Posted in Book Review, Books, Let's talk about

Let’s Talk About: Magnus Bane

Hey guys,

Have you read any of the Shadowhunter series by Cassandra Clare? If you have it’s likely you’ve been following it for a while, the series is huge with more works still appearing.

One of the things I love about Cassandra Clare’s Shadowhunter series is the way that all the subseries are linked. Most of the time, it is through families that they are linked (so we see the Herondale family and the Fairchild and the Lightwoods in all of the various series’) or the Silent Brothers but there is one character that always reappears without fail throughout it all. Magnus Bane. (As it stands at the moment, he is the only character that appears in all of the main instalments of the series).

So let’s talk about Magnus Bane.

Magnus Bane is a Warlock, one of the few mentioned on the series. Warlocks are of the Downworlder species, a somewhat derogatory term used to describe species of the shadow world that aren’t the shadowhunters and so, as most of the downworlders are, he is treated as a lesser being. He is an excellent character, by far one of my favourites for the series but I also feel like he is one of the characters that are most frequently looked over and underrated for what he brings to the series as a whole. Don’t get me wrong, he has an entire collection of short stories (see the Bane Chronicles) but his participation in the main series is definitely not appreciated as much as it should be. Most love his character for his wit and charm but is he really appreciated like he should be? I don’t think he is. (I should mention that I haven’t read all of the books that are currently available in the Shadowhunter series. That is because there are SO many of them and I don’t have the physical space to own that many more books. But I know that Magnus is present throughout all of the books, including the more recently published ones, however, I am mostly basing this off of my current knowledge).

One thing that is important to note about Magnus is that he is old. The Shadowhunter series is great because it spans across various generations and it’s amazing especially when you see all the links between the different families but one of the constants throughout the series is Magnus. However, it is easy to forget just how old he actually is (probably because he remains relevant with the times). He tends to keep up to date with the times, with his fashion and tastes, and so often appears to be younger than he actually is but as a character appearing in books set in the 1800s he is at least four centuries old.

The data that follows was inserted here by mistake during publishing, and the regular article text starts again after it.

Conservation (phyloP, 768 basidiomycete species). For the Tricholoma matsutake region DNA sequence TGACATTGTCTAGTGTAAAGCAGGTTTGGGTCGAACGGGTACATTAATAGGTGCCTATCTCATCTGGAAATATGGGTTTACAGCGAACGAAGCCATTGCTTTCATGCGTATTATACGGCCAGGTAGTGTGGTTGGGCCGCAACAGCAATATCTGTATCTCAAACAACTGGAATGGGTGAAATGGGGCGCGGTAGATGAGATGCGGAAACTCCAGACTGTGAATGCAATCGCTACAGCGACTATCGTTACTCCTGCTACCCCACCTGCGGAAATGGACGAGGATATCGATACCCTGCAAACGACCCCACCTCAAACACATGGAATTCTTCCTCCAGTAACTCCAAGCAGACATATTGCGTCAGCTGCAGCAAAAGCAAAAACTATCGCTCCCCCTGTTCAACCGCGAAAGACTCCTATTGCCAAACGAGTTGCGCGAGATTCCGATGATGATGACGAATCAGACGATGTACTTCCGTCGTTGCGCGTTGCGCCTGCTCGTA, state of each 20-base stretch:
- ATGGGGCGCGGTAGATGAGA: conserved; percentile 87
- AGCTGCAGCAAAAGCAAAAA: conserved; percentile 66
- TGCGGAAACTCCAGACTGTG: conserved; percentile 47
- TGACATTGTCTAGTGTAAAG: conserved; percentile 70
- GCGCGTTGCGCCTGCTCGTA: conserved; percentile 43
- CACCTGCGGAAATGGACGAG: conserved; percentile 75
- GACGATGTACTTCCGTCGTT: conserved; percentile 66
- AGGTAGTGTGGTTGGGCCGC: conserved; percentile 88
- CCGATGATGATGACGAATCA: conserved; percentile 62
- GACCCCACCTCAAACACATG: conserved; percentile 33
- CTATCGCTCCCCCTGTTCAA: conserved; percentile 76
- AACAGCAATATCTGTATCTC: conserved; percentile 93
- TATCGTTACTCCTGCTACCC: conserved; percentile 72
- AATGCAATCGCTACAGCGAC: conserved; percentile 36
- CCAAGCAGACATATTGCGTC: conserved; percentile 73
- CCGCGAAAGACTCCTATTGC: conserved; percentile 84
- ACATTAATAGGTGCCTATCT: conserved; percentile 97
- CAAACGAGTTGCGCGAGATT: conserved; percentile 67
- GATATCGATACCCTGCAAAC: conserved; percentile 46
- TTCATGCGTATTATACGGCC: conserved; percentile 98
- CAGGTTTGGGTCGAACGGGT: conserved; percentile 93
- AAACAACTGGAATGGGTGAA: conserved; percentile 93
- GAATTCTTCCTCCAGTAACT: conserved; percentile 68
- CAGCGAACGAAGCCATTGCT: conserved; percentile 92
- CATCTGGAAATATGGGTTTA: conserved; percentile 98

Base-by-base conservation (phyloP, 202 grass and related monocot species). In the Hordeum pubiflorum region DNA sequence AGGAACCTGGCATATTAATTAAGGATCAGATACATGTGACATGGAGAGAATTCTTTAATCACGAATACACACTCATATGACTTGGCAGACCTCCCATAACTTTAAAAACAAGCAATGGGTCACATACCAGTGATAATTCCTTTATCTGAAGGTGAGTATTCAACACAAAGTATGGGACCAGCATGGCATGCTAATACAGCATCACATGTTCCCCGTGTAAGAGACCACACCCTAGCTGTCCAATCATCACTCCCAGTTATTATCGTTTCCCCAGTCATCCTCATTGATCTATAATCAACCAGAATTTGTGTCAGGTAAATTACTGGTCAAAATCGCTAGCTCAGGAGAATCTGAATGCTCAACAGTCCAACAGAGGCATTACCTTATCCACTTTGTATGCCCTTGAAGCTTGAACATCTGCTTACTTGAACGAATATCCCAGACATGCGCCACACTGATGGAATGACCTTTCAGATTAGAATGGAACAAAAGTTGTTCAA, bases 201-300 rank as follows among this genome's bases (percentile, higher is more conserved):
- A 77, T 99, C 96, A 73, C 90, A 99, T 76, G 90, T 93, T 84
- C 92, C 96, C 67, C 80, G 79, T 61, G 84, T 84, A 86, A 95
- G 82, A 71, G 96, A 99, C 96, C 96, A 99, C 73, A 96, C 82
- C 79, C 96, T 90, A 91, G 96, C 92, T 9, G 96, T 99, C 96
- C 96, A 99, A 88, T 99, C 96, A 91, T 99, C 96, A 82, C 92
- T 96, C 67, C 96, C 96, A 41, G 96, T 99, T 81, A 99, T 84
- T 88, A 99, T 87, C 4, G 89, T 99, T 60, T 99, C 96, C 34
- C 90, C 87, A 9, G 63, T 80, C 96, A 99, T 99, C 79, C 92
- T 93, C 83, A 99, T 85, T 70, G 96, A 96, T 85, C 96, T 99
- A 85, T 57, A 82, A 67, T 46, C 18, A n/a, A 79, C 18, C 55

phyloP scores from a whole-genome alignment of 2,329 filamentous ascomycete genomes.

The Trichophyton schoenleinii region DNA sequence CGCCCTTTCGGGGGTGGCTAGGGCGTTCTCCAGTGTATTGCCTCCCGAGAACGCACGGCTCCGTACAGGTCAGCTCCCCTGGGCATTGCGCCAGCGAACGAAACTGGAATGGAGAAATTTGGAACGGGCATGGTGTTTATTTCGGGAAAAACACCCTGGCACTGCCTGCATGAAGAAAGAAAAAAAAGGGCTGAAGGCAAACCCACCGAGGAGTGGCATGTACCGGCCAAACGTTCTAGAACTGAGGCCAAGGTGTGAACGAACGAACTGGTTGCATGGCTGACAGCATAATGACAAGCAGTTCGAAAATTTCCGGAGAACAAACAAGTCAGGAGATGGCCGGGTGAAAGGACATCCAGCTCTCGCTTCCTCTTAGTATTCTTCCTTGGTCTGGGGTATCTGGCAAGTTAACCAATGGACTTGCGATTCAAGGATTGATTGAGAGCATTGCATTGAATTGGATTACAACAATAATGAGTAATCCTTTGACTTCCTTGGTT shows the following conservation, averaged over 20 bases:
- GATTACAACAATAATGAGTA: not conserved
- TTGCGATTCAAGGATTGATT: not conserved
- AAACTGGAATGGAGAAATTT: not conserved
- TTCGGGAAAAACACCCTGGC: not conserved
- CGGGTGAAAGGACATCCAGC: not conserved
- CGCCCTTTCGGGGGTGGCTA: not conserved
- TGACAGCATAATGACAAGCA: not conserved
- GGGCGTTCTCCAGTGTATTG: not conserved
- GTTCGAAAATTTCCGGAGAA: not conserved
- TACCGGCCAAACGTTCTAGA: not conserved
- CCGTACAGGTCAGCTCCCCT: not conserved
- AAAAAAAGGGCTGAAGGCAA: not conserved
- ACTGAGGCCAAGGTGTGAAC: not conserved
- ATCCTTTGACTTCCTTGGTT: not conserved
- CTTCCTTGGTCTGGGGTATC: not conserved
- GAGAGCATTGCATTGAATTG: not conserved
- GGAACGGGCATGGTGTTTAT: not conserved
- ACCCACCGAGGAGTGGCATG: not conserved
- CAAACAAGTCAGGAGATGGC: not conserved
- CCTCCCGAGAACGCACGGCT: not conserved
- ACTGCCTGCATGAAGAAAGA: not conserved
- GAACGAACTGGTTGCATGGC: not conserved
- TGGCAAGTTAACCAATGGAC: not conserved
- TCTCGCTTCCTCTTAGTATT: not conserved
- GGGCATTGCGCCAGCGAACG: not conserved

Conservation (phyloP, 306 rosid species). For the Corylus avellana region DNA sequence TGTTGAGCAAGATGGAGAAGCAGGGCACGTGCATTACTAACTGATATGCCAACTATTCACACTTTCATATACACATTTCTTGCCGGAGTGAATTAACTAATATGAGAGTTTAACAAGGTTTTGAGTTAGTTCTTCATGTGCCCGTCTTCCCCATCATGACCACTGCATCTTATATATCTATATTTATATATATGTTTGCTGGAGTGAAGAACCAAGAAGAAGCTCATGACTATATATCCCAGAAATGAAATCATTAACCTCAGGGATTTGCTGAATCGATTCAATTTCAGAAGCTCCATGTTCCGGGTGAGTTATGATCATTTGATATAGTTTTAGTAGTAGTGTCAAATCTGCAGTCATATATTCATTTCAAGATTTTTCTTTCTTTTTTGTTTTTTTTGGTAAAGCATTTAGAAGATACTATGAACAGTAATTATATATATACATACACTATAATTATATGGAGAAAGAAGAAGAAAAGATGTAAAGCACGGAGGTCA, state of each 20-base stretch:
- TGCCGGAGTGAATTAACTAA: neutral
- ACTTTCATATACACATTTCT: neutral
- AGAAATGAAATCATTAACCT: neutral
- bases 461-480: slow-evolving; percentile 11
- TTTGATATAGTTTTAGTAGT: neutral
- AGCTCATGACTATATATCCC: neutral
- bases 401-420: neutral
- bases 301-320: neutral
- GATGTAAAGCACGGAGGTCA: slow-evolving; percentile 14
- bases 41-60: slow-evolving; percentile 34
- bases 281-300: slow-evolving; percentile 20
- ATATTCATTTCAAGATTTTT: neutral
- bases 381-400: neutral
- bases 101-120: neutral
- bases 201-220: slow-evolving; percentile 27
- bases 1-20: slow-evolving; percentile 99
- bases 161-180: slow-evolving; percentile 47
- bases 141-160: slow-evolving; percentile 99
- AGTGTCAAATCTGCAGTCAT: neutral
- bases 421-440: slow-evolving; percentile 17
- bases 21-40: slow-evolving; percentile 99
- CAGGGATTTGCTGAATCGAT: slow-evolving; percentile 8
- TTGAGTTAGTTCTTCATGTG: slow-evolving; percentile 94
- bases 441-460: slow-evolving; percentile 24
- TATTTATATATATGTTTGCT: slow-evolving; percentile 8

“I was alive when the Dead Sea was just a lake that was feeling a little poorly.”

He has a sad history. From a very young age, his parents hated him and when his mother found out he was a warlock, she hung herself. His father (not his biological father) tried to drown him which resulted in Magnus burning him where he stood. His real father is Asmodeus, a Greater Demon, and a Prince of Hell. (There are definitely advantages when your father is the Prince of Hell and Magnus, aware of his father’s influence, occasionally used his father’s influence in his favour) Magnus was brought up by churchmen and raised by the Silent Brothers in Madrid in the 17th century. One of the characteristics of warlocks in the Shadowhunter series is their Warlock Mark and for Magnus, his warlock mark are his cat eyes and the lack of a bellybutton.

And as a warlock, he is also then a Downworlder as I mentioned. Throughout the series (or at least until the point that I have read up to) Downworlders have a bad reputation in the eyes of many of the Shadowhunters. There is a very unhealthy relationship between the Downworlders and the Shadowhunters brought on by a long and bloody history, and regardless of the changes within the Shadow World, there will never be the equality between them all that there should be.

“That you freed a possible criminal by trading your brother to a warlock who looks like a gay sonic the Hedgehog and dresses like the childcatcher from Chitty Chitty Bang Bang.”

(This quote is fantastic)